The spread of the novel coronavirus SARS-CoV-2 and the guidance from authorities for social distancing and media reporting lead to significant uncertainty in Germany. Concerns have been expressed regarding the underdiagnosing of harmful diseases. We explored the rates of emergency presentations for acute coronary syndrome (ACS) and acute cerebrovascular events (ACVE) before and after spread of SARS-CoV-2.
We analyzed all-cause visits at a tertiary university emergency department and admissions for ACS and ACVE before (calendar weeks 1-9, 2020) and after (calendar weeks 10-16, 2020) the first coronavirus disease (COVID-19) case in the region of the Saarland, Germany. The data were compared with the same period of the previous year.
In 2020 an average of 346 patients per week presented at the emergency department whereas in 2019 an average of 400 patients presented up to calendar week 16 (p = 0.018; whole year 2019 = 395 patients per week). After the first COVID-19 diagnosis in the region, emergency department visit volume decreased by 30% compared with the same period in 2019 (p = 0.0012). Admissions due to ACS decreased by 41% (p = 0.0023 for all; Δ – 71% (p = 0.007) for unstable angina, Δ – 25% (p = 0.42) for myocardial infarction with ST-elevation and Δ – 17% (p = 0.28) without ST-elevation) compared with the same period in 2019 and decreased from 142 patients in calendar weeks 1-9 to 62 patients in calendar weeks 10-16. ACVE decreased numerically by 20% [p = 0.25 for all; transient ischemic attack: Δ – 32% (p = 0.18), ischemic stroke: Δ – 23% (p = 0.48), intracerebral haemorrhage: Δ + 57% (p = 0.4)]. There was no significant change in ACVE per week (p = 0.7) comparing calendar weeks 1-9 (213 patients) and weeks 10-16 (147 patients). Testing of 3756 samples was performed to detect 58 SARS-CoV-2 positive patients (prevalence 1,54%, thereof one patient with myocardial and two with cerebral ischemia) up to calendar week 16 in 2020.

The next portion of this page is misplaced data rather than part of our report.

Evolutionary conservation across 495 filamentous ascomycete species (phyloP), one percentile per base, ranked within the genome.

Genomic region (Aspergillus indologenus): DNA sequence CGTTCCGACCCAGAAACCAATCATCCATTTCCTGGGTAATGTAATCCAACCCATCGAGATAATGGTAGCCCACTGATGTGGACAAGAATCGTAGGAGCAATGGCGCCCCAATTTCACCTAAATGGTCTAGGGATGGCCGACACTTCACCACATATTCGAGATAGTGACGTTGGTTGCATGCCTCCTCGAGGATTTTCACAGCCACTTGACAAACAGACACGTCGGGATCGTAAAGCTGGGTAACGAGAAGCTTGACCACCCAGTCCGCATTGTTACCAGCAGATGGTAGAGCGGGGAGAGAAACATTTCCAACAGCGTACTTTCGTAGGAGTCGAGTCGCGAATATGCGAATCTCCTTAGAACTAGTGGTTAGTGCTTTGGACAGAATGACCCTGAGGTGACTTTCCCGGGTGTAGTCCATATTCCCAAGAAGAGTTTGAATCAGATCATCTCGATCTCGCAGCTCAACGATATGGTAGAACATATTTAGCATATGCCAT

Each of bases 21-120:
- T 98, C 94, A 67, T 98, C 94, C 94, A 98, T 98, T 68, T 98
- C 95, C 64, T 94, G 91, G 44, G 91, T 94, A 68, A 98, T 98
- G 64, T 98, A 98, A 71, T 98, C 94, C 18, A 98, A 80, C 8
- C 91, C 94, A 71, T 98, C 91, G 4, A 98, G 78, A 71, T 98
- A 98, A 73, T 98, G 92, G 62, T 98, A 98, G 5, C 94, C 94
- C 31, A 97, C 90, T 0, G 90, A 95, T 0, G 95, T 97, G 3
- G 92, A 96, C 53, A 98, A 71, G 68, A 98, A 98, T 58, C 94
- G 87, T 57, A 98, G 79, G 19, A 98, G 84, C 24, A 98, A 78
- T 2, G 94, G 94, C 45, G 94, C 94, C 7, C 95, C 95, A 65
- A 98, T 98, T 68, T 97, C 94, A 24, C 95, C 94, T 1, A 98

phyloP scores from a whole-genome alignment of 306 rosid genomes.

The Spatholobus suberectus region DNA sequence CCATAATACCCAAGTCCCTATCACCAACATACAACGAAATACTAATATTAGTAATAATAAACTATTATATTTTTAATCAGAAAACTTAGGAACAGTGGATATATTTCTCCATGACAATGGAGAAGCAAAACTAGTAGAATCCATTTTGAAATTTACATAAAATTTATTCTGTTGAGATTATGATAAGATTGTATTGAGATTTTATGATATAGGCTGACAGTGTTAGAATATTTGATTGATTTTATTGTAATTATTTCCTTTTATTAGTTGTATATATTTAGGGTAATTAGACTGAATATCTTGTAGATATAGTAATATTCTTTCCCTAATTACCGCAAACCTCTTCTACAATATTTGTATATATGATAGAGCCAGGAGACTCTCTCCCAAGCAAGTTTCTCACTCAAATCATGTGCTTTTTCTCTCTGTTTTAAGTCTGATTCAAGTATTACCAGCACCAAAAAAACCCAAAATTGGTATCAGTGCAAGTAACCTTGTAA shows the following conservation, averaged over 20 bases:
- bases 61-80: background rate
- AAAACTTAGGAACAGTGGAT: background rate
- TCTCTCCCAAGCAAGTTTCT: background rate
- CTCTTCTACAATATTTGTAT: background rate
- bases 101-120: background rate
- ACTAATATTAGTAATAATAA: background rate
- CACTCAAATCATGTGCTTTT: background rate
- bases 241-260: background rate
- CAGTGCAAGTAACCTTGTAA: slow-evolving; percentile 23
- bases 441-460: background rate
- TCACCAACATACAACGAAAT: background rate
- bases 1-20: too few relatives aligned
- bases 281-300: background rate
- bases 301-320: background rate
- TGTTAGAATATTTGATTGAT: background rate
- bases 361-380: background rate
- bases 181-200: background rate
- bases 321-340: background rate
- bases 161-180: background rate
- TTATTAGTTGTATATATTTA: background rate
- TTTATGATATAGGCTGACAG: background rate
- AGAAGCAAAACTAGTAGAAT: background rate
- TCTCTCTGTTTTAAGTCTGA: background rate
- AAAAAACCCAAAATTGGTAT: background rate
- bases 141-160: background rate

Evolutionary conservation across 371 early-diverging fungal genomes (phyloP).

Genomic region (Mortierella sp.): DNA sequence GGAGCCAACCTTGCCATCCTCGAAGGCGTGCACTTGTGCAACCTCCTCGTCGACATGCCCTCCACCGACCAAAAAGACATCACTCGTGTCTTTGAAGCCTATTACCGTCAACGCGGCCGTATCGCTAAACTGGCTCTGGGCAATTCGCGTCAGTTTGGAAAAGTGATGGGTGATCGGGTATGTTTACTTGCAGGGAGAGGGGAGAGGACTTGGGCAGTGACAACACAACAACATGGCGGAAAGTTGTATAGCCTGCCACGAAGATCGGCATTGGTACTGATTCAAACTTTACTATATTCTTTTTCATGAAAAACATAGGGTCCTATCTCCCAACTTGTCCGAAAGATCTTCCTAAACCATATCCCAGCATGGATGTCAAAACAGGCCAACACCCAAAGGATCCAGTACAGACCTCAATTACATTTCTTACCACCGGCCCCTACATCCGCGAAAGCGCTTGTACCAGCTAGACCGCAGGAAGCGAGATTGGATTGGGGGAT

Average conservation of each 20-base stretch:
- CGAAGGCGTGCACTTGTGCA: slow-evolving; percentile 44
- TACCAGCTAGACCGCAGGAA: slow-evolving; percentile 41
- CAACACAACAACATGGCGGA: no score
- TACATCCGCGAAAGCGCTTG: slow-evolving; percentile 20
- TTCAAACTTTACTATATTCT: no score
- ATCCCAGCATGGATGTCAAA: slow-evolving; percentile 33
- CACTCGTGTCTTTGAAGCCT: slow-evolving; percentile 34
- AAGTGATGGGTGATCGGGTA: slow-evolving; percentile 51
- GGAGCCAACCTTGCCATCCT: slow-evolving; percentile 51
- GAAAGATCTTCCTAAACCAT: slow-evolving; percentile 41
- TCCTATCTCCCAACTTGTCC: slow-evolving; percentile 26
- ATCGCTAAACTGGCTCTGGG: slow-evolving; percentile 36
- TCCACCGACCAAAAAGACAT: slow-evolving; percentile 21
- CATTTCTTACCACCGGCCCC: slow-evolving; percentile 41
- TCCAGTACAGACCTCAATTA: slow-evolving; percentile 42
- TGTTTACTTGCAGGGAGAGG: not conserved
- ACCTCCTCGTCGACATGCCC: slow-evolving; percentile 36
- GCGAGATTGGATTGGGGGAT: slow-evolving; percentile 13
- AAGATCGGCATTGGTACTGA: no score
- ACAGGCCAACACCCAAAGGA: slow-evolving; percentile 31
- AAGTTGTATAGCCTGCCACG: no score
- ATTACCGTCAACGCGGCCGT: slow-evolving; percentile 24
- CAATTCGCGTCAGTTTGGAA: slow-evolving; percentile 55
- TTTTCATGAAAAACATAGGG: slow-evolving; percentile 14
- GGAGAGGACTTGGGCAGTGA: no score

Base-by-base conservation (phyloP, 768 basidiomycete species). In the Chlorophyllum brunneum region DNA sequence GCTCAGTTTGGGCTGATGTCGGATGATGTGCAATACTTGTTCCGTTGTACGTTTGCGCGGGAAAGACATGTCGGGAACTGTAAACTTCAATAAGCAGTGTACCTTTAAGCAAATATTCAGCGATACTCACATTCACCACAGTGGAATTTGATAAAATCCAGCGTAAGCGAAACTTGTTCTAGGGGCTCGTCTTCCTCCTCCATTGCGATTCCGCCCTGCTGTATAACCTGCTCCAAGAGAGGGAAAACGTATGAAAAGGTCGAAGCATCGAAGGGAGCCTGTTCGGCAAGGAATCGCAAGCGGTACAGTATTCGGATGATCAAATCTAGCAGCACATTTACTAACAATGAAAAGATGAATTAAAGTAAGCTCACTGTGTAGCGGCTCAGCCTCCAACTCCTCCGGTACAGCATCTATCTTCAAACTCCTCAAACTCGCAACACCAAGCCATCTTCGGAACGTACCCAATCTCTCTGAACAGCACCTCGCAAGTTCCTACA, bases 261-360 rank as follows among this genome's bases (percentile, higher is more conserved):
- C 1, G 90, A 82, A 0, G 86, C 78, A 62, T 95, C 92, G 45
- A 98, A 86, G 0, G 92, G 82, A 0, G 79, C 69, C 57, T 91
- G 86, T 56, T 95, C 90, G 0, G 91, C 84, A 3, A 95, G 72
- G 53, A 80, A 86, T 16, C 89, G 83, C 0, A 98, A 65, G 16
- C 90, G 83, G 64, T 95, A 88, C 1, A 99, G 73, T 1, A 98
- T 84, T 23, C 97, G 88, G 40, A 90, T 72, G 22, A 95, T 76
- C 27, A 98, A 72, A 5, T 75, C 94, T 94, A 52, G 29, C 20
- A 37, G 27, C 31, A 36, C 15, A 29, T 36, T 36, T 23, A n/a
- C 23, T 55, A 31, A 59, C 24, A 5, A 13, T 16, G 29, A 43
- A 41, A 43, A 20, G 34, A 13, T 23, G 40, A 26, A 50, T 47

The COVID-19 pandemic was associated with a significant decrease in all-cause admission and admissions due to cardiovascular events in the emergency department. Regarding acute cerebrovascular events there was a numerical decrease but no significant difference.